Pour boiling water into a large heatproof bowl (just enough to come up the sides of a pannacotta once place in it).
Place the pannacotta moulds in the boiling water for only 3-4 seconds max (making sure the water does not go into or touch the pannacotta).
Place a serving plate on the top of the pannacotta and holding the plate and the pannacotta bottom invert so the plate is now on the bottom.
Still holding the pannacotta, gently tap (and slightly squeeze the sides) then carefully lift the mould directly upwards.
*If you ever have a pannacotta not hold its shape after the process (set out above), there are three reasons as to why:
1. the pannacotta has been in the water boiling water bath for too long and has melted;
2. the pannacotta has not completely set in the fridge;
3. the gelatin either did not dissolve properly, there was not enough, or was not properly dispersed through the pannacotta mixture.
The sign of a good cheesecake base is firmness but not rock solid; you want the knife to easily cut through the base.
Adding too much butter will cause a rock-hard base, so you want the biscuit crumb consistency to be like a ‘just-wet’ breadcrumb, if you can pinch a section of crumb together with your fingertips and it forms solid piece without applying too much pressure the base will be hard once refrigerated.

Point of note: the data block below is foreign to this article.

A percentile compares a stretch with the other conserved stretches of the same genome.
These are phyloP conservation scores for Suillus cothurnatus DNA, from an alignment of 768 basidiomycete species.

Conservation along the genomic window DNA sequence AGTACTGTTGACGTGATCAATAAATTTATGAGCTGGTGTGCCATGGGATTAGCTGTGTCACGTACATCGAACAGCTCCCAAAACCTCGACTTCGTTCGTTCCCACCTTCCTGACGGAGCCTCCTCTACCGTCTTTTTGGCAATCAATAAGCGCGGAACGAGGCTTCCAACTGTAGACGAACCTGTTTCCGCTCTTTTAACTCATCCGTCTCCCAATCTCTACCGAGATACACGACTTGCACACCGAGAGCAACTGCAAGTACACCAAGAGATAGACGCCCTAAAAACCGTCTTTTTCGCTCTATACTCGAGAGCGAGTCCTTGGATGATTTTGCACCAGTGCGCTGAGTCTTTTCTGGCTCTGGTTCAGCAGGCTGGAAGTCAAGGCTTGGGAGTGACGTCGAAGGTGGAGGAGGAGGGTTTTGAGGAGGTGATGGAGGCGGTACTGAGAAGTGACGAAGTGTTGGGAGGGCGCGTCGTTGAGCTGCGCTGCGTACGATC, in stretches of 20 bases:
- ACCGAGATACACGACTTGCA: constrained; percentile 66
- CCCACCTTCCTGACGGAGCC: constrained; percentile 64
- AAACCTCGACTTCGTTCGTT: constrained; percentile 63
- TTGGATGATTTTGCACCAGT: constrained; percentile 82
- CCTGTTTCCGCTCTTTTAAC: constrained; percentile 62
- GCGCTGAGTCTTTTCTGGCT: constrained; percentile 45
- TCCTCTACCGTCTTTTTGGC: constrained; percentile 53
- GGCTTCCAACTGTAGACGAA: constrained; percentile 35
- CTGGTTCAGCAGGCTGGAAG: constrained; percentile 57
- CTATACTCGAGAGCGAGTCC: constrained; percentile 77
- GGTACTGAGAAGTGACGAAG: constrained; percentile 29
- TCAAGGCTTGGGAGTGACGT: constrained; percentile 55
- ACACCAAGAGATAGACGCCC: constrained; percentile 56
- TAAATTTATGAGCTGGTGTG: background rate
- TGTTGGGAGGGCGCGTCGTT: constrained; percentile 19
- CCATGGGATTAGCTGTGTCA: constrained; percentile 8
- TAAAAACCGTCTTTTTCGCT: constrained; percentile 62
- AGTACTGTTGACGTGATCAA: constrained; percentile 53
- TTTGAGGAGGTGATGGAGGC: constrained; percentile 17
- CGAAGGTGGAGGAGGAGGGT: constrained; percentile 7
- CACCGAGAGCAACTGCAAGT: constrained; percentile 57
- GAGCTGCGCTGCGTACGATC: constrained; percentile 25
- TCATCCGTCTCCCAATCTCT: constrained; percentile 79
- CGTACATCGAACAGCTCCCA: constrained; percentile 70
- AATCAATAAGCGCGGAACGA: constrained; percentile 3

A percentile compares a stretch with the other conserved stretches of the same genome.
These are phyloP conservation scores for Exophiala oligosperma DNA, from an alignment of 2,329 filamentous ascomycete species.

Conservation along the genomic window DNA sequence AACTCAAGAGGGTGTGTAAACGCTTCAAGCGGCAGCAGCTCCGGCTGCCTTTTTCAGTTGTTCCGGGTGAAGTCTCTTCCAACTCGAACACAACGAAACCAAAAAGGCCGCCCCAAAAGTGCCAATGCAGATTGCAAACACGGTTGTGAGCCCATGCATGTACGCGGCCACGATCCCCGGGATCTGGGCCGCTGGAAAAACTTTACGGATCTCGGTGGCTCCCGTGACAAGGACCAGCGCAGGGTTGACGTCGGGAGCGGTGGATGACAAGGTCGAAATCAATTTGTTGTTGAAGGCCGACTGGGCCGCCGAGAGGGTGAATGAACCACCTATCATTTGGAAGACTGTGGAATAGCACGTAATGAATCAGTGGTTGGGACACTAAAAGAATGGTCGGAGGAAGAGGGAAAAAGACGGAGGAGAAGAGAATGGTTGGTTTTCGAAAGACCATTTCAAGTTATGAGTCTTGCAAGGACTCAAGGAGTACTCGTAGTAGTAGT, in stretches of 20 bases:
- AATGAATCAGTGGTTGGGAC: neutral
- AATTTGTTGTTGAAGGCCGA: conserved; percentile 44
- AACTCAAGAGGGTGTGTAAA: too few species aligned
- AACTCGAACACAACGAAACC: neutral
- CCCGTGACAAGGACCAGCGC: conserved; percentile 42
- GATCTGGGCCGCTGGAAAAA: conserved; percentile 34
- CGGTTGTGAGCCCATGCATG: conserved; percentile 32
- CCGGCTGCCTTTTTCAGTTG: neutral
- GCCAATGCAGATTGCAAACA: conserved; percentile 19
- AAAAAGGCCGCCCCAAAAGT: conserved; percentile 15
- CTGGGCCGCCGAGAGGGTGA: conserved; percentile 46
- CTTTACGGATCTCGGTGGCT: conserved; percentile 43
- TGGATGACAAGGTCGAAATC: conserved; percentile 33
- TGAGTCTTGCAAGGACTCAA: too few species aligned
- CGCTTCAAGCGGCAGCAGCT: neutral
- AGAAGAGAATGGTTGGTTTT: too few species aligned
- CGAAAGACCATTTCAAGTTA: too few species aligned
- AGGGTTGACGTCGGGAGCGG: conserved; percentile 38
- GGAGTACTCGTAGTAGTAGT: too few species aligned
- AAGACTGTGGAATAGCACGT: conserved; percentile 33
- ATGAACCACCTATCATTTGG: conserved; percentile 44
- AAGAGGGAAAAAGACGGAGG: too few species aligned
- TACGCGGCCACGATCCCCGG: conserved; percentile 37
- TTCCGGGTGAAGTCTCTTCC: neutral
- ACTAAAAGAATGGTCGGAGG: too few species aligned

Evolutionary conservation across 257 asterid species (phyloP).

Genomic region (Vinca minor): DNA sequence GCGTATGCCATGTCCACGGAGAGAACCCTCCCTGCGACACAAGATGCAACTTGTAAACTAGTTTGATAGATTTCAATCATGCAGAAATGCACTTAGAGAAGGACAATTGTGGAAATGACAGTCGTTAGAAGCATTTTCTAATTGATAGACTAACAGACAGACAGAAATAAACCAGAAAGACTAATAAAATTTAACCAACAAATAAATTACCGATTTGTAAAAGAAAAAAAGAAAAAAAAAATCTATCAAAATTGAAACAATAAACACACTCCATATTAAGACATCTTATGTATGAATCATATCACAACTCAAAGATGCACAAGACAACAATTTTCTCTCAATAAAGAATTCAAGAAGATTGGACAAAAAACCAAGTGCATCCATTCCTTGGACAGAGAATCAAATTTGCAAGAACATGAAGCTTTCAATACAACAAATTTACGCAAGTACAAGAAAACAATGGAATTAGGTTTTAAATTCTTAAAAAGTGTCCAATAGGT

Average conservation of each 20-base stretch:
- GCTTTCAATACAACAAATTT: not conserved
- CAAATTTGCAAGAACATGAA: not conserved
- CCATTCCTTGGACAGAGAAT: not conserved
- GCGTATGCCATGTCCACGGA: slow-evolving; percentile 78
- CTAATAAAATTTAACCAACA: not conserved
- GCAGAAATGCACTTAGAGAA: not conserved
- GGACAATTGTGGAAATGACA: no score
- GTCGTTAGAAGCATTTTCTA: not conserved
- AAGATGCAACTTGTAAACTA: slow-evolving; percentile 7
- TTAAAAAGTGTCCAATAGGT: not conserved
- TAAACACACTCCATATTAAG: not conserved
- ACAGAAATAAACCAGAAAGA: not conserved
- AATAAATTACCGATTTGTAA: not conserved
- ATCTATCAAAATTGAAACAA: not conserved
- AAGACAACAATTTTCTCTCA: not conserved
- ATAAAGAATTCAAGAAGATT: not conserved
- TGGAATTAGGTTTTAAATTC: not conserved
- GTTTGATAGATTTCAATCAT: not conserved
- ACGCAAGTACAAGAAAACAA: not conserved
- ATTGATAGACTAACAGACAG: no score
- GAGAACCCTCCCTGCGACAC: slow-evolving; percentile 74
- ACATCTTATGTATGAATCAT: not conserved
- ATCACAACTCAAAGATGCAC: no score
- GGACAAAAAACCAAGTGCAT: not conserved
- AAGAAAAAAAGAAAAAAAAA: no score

With baked cheesecakes, unless your mixture is very moist, don’t over bake the pre-baked base – this will cause it to go hard, when it is baked again with the cheesecake filling.
Press the base is another important step. Use the back of a metal spoon (wet with a little water) to lightly press the crumbs into the base. You can use the bottom of a glass for this also.
When building a biscuit base that goes up the sides, start with the bottom base first. Next add heaped spoonful’s of crumb mixture around the edges of the tart tin, then press the mixture up the side of the tin (I find this best using the edge of a round glass).
Run a sharp metal kitchen knife under very hot water between cutting cheesecake slices.
This will give you a clean cut for each slice.
You’ve left the cheesecake to set. You cover the top with fruit and refrigerate the cheesecake whilst the Jelly is cooling. As soon as you pour on the cool jelly over the fruit, the pieces of fruit float, so you push down the floating fruit and another piece of fruit floats….this can be annoying.
Simple solution. Take a few spoonful’s of jelly and gently cover the fruit so there is a thin jelly layer just covering the fruit like a film – refrigerate until set.
Gently pour the rest of the jelly (which has been sitting out so it has not solidified) on top of the secured fruit-jelly layer and refrigerate further until set.